It's official: Cloud computing has arrived -- and it appears to be the hit of the party. The Pew Internet & American Life Project released survey results in September 2008 reporting that 69 percent of Americans who are online use Web-based e-mail, store data or use software applications over the Internet. In October 2008, the market research firm IDC forecast that spending on IT cloud services would reach $42 billion by 2012.
Government agencies are starting to use cloud computing for storage, applications or development; these services are hosted on a remote server in order to save money on implementation and management. Cloud services are increasingly pervasive and may forever transform how government employees access and manage digital information.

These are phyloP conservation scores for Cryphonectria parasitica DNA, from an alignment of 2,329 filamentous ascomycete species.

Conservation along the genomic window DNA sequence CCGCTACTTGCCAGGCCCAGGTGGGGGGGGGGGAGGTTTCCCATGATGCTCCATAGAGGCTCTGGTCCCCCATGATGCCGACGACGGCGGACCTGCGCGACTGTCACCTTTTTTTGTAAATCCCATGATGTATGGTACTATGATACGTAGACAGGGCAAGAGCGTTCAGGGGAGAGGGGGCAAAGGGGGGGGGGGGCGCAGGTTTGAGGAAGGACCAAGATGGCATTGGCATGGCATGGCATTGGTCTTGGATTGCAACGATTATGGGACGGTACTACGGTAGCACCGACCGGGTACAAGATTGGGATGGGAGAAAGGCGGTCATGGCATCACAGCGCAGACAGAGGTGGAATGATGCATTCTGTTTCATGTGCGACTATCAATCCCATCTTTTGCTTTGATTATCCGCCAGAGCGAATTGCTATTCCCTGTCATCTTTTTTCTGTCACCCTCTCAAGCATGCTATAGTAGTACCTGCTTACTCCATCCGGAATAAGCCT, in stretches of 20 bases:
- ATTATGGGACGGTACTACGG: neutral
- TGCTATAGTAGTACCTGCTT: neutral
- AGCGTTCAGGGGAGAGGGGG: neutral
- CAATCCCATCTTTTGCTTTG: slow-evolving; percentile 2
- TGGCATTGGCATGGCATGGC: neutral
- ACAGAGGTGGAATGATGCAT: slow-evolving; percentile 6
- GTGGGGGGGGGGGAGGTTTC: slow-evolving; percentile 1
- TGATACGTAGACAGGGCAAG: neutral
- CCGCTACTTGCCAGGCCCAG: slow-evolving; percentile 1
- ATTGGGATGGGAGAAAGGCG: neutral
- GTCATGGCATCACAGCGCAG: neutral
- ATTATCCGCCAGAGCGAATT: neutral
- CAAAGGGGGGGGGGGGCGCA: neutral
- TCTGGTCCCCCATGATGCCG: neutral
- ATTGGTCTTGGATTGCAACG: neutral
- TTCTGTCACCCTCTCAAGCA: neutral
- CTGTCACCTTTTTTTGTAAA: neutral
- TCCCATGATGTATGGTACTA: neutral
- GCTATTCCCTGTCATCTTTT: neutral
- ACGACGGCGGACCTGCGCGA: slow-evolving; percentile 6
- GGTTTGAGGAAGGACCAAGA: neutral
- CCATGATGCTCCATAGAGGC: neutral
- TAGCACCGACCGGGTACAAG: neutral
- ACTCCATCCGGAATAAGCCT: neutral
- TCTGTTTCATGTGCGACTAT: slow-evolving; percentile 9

But with so many clouds on the horizon for IT, some people worry about potential storms ahead.
"What tends to worry people [about cloud computing] are issues like security and privacy of data -- that's definitely what we often hear from our customers," said Chris Willey, interim chief technology officer of Washington, D.C.
Willey's office provides an internal, government-held, private cloud service to other city agencies, which allows them to rent processing, storage and other computing resources. The city government also uses applications hosted by Google in an external, public cloud model for e-mail and document creation capabilities.
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